According to my invention, I provide a cathoderay beam of uneven density and of such character that, when a given target portion enters the cathode-ray beam (the region of the focal spot) or in other Words When such a target portion assumes a position in which it begins to form part of the focal spot, the density of the cathode-ray beam is higher than when this target portion leaves this region, and linearly or otherwise decreases Within this region.

For the `sake of simplicity I shall refer hereafter in both the speciiication and the claims to the entrance and exit side or edge of the various members.

For instance by entrance side of the cathode, I shall refer to that side of the cathode at which a given target portion enters into the cathoderay beam, and by exit side of the cathode I shall refer to that side of the cathode at which a given target portion leaves the cathode-ray beam. The same applies to terms such as entrance and exit edge of a target portion or of the focal spot, as used hereafter such terms broadly applying also to such tubes which are not of the movable anode type, but fall within the above defined scope of the invention.

Thus the specific load of a target portion is a maximum at its entrance, and a minimum at its exit, and thus the current density over the focal spot is nonuniform, and decreases towards the exit side, for instance in the case of rotating anode tubes in the direction of the rotation of the anode. By this arrangement a target portion, while it forms part of the focal spot, assumes its end temperature more rapidly than has been the case in tubes using the same specific load throughout the whole width of the focal spot, without this end temperature exceeding the maximum permissible target temperature. The higher density of the cathode-ray beam, or higher electron concentration, in the initial load period of a given target portion results in an increase of the total load of the tube and in a correspondingly greater discharge current; at the same time the total load and the discharge current remain constant during the whole exposure.

My invention makes it possible to increase initially the specic load at the entrance edge of the focal spot to twice or more the value of the specific load at the exit edge of the focal spot, the latter specic load being determined by the maximum permissible temperature of the target. The result is that the total load or output of the tube can be considerably increased for instance by about 30% and more, over that of tubes having the same dimensions but having a uniform specific load over the whole focal area, without any danger of injury to the target.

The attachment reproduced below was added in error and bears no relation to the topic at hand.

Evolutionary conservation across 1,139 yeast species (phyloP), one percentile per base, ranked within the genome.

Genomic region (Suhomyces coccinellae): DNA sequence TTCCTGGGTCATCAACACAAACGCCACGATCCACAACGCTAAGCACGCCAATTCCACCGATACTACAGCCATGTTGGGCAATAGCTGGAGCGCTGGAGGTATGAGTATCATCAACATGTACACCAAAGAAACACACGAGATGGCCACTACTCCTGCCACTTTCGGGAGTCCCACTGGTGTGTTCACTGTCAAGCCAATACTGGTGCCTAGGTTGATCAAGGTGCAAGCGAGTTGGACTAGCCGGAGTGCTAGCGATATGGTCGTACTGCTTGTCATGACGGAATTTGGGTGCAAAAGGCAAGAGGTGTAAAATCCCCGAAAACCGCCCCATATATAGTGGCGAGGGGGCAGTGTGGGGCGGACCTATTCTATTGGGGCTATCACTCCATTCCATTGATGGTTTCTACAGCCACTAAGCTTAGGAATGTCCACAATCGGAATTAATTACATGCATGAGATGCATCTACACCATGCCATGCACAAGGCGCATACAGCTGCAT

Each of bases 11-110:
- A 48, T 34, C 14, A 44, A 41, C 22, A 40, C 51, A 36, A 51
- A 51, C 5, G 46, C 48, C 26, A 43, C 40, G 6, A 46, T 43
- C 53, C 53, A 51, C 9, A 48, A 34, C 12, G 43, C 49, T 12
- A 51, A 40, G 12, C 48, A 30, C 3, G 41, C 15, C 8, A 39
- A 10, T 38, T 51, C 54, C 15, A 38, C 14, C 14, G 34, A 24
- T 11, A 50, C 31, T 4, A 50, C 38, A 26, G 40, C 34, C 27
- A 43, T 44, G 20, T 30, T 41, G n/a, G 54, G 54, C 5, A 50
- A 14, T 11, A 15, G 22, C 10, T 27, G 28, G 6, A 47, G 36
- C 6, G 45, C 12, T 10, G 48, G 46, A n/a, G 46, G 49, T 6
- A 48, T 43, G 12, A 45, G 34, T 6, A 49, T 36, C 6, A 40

Theoretically, the specific load which can be applied to the entering edge of a target portion could be made infinite, but practical considerations limit it to a value which, however, as stated, can still be several times as large as the specific load at the exit edge of this portion, whereas the latter specific load corresponds to the maximum secic load permissible in present-day tubes.

To obtain the desired non-uniform cathode-ray distribution various constructional embodiments may be used. For instance, the cathode filament may be given a higher temperature on the entrance side than on the exit side, or the reflecting properties of the focusing device may be made greater at the entrance than at the exit side.

Again, the area of the electron-emitting surface of the cathode may be made greater cn the entrance side than on the exit side or an asymmetrical meshed screen, acting as a grid-which may be given an auxiliary potential, and which is placed between the cathode and the anode-may cause a greater density cathode-ray beam to strike the target at the entrance edge than at the exit edge.

In order that the invention. may be clearly understood and more readily carried into eifect, several embodiments thereof will be described more fully with reference to the accompanying drawings. The invention is, however, not limited to the shown examples, as various further embodiments may suggest themselves to those skilled in the art without departing from the spirit of my invention.

Figure 1 is a schematic view of a rotating anode X-ray tube to which my invention can be applied.

Fig. 2 is a cross-section of the electrodes of the X-ray tube of Fig. 1 taken along the lines II-II,

showing schematically an embodiment of my invention in which a higher cathode emitting temperature is obtained at the entrance side than at the exit side.

Fig. 3 is a cross-section of the electrodes, showing schematically an embodiment in which unequal temperature distribution of the cathode is obtained, by making the lament thinner at the entrance side than. at the exit side.

Figs. 4 and 5 are top Views of cathode filament constructions giving higher cathode temperatures at the entrance side than at the exit side.

Fig. 6 is a cross-section view of the electrodes, showing schematically an embodiment of my invention in Which a meshed grid is used to decrease the density of the cathode-ray beam at the exit side.